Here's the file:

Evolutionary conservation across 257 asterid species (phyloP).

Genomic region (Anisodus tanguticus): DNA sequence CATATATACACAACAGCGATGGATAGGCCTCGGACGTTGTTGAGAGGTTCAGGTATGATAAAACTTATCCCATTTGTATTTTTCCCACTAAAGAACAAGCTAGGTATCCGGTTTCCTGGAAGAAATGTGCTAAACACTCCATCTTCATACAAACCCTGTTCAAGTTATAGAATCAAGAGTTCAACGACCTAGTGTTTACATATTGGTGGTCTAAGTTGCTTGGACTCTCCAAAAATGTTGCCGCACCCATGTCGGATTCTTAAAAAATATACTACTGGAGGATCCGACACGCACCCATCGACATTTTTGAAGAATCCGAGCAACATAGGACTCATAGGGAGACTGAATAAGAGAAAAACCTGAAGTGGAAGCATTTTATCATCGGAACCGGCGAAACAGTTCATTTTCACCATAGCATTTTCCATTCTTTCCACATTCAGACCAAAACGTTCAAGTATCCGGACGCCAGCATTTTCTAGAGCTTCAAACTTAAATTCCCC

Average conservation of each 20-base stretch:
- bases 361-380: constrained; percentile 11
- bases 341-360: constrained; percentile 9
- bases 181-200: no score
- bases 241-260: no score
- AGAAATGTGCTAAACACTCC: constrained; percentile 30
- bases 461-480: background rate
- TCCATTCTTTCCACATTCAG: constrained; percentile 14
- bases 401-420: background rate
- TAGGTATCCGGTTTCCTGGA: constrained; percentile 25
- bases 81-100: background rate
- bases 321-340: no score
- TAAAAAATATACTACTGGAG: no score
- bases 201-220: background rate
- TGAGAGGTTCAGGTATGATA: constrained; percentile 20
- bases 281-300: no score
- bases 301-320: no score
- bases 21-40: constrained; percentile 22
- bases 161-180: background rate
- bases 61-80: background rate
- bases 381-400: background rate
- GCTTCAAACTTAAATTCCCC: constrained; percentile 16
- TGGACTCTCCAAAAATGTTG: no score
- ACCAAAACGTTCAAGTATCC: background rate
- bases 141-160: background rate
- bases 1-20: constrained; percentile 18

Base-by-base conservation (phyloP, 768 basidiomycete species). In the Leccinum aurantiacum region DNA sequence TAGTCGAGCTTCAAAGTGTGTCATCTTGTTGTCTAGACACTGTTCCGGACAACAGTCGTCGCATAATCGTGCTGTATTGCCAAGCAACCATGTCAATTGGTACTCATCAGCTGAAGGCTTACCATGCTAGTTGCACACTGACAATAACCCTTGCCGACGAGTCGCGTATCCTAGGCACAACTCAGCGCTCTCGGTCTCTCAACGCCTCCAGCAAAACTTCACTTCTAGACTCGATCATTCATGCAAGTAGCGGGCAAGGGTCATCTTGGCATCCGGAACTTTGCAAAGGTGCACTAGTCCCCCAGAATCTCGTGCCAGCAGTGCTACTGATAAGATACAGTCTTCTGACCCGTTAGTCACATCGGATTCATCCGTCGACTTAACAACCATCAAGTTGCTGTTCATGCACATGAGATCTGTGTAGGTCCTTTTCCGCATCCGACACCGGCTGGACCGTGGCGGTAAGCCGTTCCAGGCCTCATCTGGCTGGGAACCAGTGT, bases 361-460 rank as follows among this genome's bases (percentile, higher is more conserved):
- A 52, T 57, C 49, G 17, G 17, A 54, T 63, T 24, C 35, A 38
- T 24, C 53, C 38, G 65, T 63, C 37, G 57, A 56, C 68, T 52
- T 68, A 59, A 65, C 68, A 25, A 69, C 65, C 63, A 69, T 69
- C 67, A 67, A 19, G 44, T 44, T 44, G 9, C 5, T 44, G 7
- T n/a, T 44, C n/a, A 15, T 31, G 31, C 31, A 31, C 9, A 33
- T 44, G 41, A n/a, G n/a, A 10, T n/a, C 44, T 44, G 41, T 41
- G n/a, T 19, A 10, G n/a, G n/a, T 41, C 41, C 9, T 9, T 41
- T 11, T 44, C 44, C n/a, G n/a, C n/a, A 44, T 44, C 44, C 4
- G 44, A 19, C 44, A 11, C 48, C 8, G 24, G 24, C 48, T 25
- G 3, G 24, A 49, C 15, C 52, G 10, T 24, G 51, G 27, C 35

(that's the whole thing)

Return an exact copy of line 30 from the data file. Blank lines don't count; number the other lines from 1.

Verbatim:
- A 52, T 57, C 49, G 17, G 17, A 54, T 63, T 24, C 35, A 38